Numerous correspondents comment on World War II. Lady Vincent Astor early commented on the evil in Germany (Nov. 7, 1939). Discussion of the danger of deficit spending, rearmament, military expansion, educating U.S. citizens in Americanism, and how to inculcate a philosophy of a democratic heritage is found in the correspondence (July 16, 1940 and enclosures). In addition, these letters comment on the unfitness of the intelligensia and politicians for leadership in a proposed "Americanism" education campaign. Charles Lindbergh and conditions that would exist if Germany won World War II are topics of discussion as are Adolf Hitler (July 14, 1940), British sea power, disaffection in England, the invasion of England (Aug. 6, 1940), British-American unity (Sept. 30, 1940), bombing of England (Dec. 3, 1940), when the U.S. should enter the war, need for more destroyers (Aug. 14, 1940), fifth-column activities in Mexico (Oct. 21, 1940), and the question of American entry in the war (Nov. 7, 1940).
Other letters relate to the tide of World War II. Correspondents comment on the importance of sea power, German tactics (May 16, 1940), the condition of the military effort abroad (June 5, 1940), and war strategy (June 8, 1940; June 13, 1940, encl to July 16, 1940; Aug. 14, 1940; Aug. 20, 1941; Mar. 8, 1944).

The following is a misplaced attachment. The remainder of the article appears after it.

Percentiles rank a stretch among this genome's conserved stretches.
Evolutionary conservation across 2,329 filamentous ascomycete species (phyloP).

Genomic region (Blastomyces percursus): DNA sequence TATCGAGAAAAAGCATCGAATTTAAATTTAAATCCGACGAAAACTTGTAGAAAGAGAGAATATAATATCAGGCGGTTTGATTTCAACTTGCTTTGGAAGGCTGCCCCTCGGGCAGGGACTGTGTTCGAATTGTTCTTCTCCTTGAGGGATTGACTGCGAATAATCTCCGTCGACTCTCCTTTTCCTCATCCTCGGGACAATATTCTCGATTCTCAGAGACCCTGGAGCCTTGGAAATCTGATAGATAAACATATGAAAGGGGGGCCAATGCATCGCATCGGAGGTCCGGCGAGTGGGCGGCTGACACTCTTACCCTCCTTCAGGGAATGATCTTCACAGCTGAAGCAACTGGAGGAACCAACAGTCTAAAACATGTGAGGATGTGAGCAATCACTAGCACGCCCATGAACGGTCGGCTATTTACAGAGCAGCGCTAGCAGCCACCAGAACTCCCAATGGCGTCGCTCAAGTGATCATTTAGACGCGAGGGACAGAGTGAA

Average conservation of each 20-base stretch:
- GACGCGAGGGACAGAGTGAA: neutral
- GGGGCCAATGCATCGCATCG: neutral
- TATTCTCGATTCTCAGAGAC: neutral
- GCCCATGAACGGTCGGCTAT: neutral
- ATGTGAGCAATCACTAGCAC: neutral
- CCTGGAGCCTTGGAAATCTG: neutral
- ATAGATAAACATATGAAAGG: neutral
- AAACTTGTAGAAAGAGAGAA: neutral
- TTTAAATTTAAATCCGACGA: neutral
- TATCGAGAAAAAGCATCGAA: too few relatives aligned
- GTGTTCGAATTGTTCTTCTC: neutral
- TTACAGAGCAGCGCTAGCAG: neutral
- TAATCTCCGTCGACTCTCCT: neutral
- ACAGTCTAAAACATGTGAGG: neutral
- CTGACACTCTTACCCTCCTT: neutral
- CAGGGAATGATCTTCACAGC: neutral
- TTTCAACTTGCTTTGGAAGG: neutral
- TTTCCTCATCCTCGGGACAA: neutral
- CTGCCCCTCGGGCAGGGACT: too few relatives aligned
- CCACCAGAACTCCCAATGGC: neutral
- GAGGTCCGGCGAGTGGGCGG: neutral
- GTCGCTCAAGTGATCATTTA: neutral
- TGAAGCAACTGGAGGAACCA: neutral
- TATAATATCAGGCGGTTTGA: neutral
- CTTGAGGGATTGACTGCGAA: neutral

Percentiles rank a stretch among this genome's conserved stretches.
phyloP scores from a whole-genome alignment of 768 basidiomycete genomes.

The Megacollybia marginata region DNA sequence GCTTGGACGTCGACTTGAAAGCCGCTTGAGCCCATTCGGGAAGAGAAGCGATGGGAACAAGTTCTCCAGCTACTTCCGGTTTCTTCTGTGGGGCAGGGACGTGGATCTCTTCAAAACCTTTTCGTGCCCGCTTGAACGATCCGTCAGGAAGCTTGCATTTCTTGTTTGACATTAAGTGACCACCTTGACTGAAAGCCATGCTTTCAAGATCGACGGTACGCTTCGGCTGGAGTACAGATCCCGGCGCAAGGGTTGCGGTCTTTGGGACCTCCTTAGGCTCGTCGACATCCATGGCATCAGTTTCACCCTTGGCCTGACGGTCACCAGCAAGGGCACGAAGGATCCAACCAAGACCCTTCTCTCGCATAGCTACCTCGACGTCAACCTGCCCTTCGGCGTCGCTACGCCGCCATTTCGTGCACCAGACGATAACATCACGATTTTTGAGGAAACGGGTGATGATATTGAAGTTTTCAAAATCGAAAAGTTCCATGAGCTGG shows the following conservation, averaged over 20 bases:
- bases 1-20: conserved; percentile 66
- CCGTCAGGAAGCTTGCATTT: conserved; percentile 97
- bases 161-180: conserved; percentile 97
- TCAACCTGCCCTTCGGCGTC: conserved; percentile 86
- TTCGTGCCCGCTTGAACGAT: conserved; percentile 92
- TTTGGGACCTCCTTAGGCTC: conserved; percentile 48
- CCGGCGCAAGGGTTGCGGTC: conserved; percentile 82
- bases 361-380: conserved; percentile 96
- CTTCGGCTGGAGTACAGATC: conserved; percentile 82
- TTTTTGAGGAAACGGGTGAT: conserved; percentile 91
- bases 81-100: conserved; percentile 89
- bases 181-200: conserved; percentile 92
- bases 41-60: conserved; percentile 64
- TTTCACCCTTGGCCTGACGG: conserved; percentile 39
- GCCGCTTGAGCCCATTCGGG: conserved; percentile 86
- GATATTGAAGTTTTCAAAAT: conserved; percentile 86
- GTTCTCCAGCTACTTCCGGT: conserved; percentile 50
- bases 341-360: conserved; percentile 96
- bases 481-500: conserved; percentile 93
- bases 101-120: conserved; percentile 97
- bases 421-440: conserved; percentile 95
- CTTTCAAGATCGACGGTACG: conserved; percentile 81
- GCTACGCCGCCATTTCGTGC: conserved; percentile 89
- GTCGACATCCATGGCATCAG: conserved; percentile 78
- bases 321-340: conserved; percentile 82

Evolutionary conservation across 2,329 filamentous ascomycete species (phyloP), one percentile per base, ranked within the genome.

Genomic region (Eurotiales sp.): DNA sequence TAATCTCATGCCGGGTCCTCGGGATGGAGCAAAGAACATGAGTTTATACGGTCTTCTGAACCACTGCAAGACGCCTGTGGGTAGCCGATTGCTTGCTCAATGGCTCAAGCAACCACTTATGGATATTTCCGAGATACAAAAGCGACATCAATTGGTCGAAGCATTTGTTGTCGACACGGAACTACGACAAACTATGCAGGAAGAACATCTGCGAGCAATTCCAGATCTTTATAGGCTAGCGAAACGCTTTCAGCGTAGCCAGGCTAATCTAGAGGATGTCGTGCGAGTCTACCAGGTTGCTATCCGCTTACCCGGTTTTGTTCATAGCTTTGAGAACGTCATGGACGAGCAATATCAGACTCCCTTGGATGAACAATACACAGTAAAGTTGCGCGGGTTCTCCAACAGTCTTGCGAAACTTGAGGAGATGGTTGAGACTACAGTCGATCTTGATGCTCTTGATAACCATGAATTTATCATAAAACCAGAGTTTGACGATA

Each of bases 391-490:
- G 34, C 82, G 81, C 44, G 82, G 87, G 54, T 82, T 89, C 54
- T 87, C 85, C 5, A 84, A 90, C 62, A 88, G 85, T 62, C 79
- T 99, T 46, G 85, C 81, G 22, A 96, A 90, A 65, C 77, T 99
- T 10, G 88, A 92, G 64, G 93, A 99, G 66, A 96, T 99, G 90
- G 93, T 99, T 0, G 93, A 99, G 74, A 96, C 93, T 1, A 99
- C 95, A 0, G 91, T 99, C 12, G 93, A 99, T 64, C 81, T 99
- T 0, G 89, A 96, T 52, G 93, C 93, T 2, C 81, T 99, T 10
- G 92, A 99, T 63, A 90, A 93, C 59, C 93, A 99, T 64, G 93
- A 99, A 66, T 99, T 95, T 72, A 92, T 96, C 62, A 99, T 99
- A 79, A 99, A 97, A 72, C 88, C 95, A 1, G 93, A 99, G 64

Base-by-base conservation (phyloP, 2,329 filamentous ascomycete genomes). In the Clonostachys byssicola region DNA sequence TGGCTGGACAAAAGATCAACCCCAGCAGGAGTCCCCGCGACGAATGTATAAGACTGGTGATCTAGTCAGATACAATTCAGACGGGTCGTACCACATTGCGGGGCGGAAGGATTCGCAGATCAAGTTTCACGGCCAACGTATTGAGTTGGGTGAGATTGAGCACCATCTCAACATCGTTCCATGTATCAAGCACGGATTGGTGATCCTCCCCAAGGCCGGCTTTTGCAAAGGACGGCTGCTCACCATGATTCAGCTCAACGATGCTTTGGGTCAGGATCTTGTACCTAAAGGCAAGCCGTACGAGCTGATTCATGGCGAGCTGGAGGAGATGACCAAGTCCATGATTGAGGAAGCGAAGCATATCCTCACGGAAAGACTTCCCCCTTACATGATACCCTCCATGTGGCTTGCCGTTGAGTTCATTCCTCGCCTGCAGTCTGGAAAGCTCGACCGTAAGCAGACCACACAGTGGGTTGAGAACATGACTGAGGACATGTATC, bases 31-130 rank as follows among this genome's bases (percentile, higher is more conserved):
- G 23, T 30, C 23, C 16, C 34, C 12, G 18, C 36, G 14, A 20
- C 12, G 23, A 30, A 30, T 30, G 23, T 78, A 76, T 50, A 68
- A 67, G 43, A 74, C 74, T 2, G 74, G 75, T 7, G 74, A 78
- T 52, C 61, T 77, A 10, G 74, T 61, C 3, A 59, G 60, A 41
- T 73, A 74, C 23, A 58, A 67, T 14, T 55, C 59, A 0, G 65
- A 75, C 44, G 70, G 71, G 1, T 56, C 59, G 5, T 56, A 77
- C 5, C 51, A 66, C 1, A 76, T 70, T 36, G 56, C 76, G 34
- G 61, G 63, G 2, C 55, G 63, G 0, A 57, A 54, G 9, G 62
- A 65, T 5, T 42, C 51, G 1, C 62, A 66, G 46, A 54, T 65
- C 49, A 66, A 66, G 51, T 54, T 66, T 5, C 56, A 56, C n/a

Paralleling the war effort, a letter (Mar. 8, 1944) comments on the activity of the Wave Recruiting Program in Raleigh, NC; freeing the Cooper River Bridge from tolls for the war effort (Mar. 22, 1944); and a War Bond Drive in Greensboro, NC (April 13, 1944).
Correspondence relating to Pearl Harbor comprises a historically significant part of the collection. James comments on the Japanese as a fighting people and discusses naval strength at Pearl Harbor (Oct. 21, 1940). Telegrams of December 7, 1941 announce the attack on Pearl Harbor; and one from Secretary of the Navy Frank Knox exhorts military personnel to gear up for impending war as a result of the attack (Dec. 9, 1941). A later letter (July 8, 1955) contains comments relating to the intelligence breakdown that allowed the Japanese to attack the island.
A postwar letter (Aug. 25, 1949) describes conditions in Germany and contains interesting comments on the Marshall Plan, Germany's Social Democrats, the dismantling policy, the Atlantic Pact, and treatment of Germany by the American press.